Welcome back to episode 110 of teachers in transition the podcast and the YouTube channel. My name is kitty Boitnott and I am the owner of Boitnott coaching and the founder of teachers in transition. If you've listened to this podcast in the past, you know that I alternate topics one week, I talk about self-care and stress management, stress relief, especially for teachers who are often feeling stressed and overwhelmed, especially this year because of the pandemic and all of the accompanying events that went have gone with the pandemic. I also speak to career transition and on alternating weeks, I talk about ways that you might consider transitioning out of the classroom and into jobs that you truly truly enjoy. Teaching can be marvelous profession, but it isn't for everybody. And at some point, some people decide that they've hit the wall. They're ready to move on and it's time to make a change it's nobody's fault. It's just, it is what it is. I am a trained and experienced career transition coach, and I'm also a certified stress management coach. So that's what gives me the leeway to talk to both topics. This week. The topic is stress I've been walking through , uh , for the last several weeks, different aspects of a presentation that I created on the seven ways to manage your stress toward the end of the school year. And of course, here we are in may. So for many teachers were approaching perhaps the last few couple of months or a few weeks of school. And this is a particularly stressful time it's testing time. And I don't have to tell you if you are a teacher, what goes into preparing for the test, executing the test and then all of the post test work that still needs to be done. And so it's stressful. And what I've been offering in the course of the last several weeks were different things that you can do to take control of your work and to take control of your work environment, to the extent that you can in an effort to lessen your stress or relieve your stress as much as possible this week. I want to talk about boundaries. And this is an important topic. I think for a lot of teachers, because as helpers and most of the teachers that I know are helpers, I identify as a helper myself. We tend to let other people push boundaries with us. We don't always have our boundaries set as firmly as we should. And we, in our efforts to help, we sometimes allow people to take advantage of our good nature, our willingness to want to get along or willingness to do whatever it takes to get a job done. And there are benefits, certainly if you're a particular people pleaser and you enjoy pleasing other people all the time have at it, the problem is you can't please. All of the people all of the time, there are going to be times when you have to assert yourself and set healthy boundaries. If you want to take control of your stress, it's just, that is what you have to do. So I want to suggest for you today, seven ways that successful people manage to set boundaries at work that work for them and could work for you if you would consider adopting one or more of these strategies. So the first one is simply reconsider what your priorities are. You know, we spend our time usually on the things that are the most important to us. And yet as teachers, I know that a lot of your time gets sucked up by meaningless activities, things that you feel obligated to do, but maybe don't have the payoff that they once had or should have. So I want to invite you to take a look at every, every activity that you are involved in right now, everything. And if you can't sit down and make a list, at least create in your mind a list of the things that are most important to you and allow you to really consider if you're married and you have children, if you had to choose between work and your students and your obligations at your school or your family, which would you choose? I know that sounds like a crazy question, but then I want you to think, where are you spending the most quality time? Because there may be a mismatch. You may say my family, of course my family's the most important I spouse my children. Of course, they're more important than anything that goes on at school. And yet look at how much time you are spending on schoolwork, as opposed to how much time you've really spent being present with your family. Just asking you to consider, take a look. So one of the first things you should do, if you're really serious about taking control of your stress is to consider your boundaries and set priorities for how you plan to spend your time. And the second thing is to make self-care a part of your priorities. If it isn't already now by self care , that can mean a number of different things. It can be as simple as making sure you're staying hydrated or that you're eating well or that you're getting the sleep that you need, or that you are taking time out to spend time with your friends. Self-care can mean a lot of different things to a lot of different people, but whatever it means for you, I want you to consider, are you making it a priority or is it something you keep putting off for , for me, for my example, I've decided to commit for the next six months to have a massage or relaxing, they call it a serenity massage once a month for the next six months as part of my self-care routine, I often without scheduling it, I often think I'm going to get a massage every month. And then suddenly it's six months since my last massage and massages help me physically, mentally, and emotionally. If I know that, why would I forego them? Why would I keep putting them off? So I've committed to that for my part of my self-care . Another thing that you might want to do is to limit as far as setting boundaries for yourself, limit what you plan to take home from school every day. Even if it means staying at school an extra hour , if you can, to get all of your work for some of you, you're going to be rolling your eyes at me. I know cause you have so much to do, especially this time of year. I'm just asking you to consider what can you leave at school so that you don't have to lug it home? Think, you know , in years ago I would, I would take stuff home that ended up never coming out of my satchel. I was just lugging it back and forth. I had good intentions, but then I got distracted by things that were going on at home. And I never pulled any of the workout. Are you doing that? Are you just lugging stuff back and forth without ever getting around to the work that you've brought home? If that's the case, leave the satchel at work because bringing it home just makes you feel guilty that you're not getting to it. So to the extent that you can leave what you can at work, I would also encourage you to adopt the habit. And I know this is going to be another one. You may, I will at me, but avoid work email when you're at home. And that means even on the weekends, I feel very strongly that administrators have started long ago, who take advantage of the fact that they can reach you 24 hours, seven days a week. And because they can, they do infringe on your free time at home, on the weekends and in the evenings, you allow it. If you check the email and then feel obligated to respond to it right away. So if you can consider the possibility of not checking your work email on the weekends and in the evenings, that will help you to set stronger boundaries around the difference between being at work and being at home. Another thing about setting boundaries is that, you know, your time precious, we all get to set same 24 hours a day, the same seven days a week. We each get to choose how we spend that time. So I want you to consider that if you are so busy that you don't have any time for yourself, your personal time, then schedule some personal time. Even if it's just 15 minutes a day, schedule a time for you just to be with you just to consider what you need. What, what your needs are. You may need to schedule your vacations. You know, the vacations are often things that we keep thinking we're going to take. And then we never do . If you don't schedule it, it probably won't happen. And then finally, if you really want to set healthy boundaries around work versus home, and this is even true in your personal life, learn how to say none. It's hard to do if especially if you haven't practiced it, it's like a muscle that's gone completely atrophied, especially if you're a people pleaser. Especially if you over volunteer, especially if you are a true blue helper, but we often overextend ourselves, which is the cause of our stress. And then wonder why we're so stressed out the overextension of ourselves as a result of our not being able to say no, every once in a while. I'm not suggesting that you say no to everything, but you can say no, occasionally you don't have to give a reason. You don't have to make excuses. You don't have to use other people as your rationale for why you can't do something. You simply say no, that doesn't suit me. Thank you very much. You'll need to find someone else to do that. Try it. It's very freeing. And if you manage to learn how to do it, you will have conquered to some extent the problem of setting healthy boundaries, the problem of over, over volunteering, over giving and not taking care of yourself. So practice saying that every once in a while, those are seven ways that successful people have set boundaries for themselves at work that work for them. And I want to suggest to you to consider that one or more of these strategies might work for you as well. We consider your priorities, make self-care a priority. If that isn't already stick to the resolve to limit what you take home from work, avoid work, email at home in the evenings and on weekends. Schedule your personal time. If you need to schedule your vacations and learn how to say no politely and firmly without feeling the need to make any excuses, that's it for this week. Now, if you have any questions, if you'd like to make a comment, I'd love to hear from you. Email [email protected] . If you are interested in learning more about the course that I've been referring to for the last several weeks, as part of this series on stress management, let me know. I can send you some information. If you would like to chat about your stress or your dilemmas at work and your desire to maybe consider making a change in your career. In the upcoming months, you can make an appointment with me, teachers in transition.com forward slash calendar out , put the link in the show notes, but it's at teachers in transition.com forward slash calendar for a complimentary discovery session. Take care of you so that you are able to take care of the others in your life that you care about. That's the whole point of self care . You can't take care of others. If you've worn yourself out and people are depending on you. So you need to take care of yourself. Have a wonderful week. Stay well, stay safe. If you need to, where am I ask if you haven't already got get vaccinated and I'll see you next week.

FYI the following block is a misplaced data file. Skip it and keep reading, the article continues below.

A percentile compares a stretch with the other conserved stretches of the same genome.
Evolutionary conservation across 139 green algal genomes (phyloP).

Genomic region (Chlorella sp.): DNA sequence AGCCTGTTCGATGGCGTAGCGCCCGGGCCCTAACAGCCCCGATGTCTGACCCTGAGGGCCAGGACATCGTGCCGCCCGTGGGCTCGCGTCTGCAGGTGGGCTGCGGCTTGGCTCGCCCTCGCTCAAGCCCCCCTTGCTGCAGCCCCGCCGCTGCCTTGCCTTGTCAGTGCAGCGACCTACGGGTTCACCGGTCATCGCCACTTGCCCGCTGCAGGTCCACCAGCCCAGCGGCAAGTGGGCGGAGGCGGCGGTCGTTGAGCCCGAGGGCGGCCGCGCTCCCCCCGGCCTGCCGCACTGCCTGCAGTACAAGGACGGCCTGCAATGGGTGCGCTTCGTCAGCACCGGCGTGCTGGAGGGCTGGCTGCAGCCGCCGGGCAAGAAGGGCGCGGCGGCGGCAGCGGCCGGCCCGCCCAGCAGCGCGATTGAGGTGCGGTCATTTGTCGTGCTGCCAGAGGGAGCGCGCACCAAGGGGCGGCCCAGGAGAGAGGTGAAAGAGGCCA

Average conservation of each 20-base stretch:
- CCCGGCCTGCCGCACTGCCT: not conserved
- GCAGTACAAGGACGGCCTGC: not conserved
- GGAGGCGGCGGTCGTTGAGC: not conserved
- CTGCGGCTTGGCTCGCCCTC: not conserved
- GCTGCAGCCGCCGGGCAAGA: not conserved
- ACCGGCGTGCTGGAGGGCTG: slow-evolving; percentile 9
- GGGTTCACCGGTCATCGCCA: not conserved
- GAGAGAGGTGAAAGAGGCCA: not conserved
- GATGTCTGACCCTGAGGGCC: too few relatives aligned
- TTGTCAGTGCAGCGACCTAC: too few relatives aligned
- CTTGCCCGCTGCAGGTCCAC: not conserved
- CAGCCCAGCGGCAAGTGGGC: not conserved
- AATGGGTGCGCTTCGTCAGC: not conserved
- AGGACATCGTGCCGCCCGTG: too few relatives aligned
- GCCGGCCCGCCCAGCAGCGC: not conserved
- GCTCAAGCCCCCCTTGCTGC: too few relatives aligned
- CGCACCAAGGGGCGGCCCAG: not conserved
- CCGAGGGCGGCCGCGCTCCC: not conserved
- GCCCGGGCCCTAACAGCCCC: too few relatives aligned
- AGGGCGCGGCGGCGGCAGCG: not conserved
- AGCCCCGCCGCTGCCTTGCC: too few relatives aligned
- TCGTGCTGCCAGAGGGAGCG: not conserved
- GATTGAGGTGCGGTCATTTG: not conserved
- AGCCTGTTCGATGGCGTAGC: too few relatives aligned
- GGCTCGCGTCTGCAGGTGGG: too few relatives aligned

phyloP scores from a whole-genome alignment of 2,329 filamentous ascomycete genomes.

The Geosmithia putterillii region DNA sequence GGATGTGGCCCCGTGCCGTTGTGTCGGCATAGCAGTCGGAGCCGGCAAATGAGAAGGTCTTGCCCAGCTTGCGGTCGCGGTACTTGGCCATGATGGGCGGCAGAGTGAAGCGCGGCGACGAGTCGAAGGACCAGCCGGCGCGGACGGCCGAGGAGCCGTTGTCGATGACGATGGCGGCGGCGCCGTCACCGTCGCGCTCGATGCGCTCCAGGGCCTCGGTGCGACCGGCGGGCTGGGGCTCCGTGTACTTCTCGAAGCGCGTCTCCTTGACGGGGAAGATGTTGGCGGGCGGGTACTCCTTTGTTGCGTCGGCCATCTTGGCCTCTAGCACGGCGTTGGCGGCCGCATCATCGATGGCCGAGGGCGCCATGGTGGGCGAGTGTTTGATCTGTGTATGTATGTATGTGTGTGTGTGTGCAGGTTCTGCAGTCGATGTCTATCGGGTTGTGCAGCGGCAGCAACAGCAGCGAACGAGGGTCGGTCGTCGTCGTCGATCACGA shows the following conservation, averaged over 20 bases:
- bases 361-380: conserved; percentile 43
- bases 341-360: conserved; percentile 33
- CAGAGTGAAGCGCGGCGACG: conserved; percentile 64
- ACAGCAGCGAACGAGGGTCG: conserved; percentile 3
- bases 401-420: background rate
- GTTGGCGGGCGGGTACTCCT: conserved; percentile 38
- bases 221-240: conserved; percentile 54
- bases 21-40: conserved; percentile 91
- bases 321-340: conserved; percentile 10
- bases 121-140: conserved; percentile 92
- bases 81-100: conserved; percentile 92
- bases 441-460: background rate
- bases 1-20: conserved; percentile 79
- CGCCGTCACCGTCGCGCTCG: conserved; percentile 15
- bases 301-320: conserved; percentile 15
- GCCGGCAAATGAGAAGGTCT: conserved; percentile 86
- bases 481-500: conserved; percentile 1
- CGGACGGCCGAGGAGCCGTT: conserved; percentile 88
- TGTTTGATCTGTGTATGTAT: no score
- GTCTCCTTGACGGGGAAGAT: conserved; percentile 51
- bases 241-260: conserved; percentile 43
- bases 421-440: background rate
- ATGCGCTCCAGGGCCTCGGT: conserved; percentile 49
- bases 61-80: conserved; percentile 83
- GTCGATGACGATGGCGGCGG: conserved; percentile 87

Speaker 1:

So there you have it. An episode of teachers in transition. I hope you enjoy the information and I hope you'll plan to come back. Please subscribe to teachers in transition so that you can be alerted of future episodes. And let me know if you have any questions or topics that you would like me to specifically cover in a future episode, I'm more than happy to help with individual questions as well. So email me at kitty Boitnott at boys , not coaching.com. If you are interested in finding a new career or just enjoying your life more, this is the place to start. I'm Katie Boitnott and this is teachers in transition.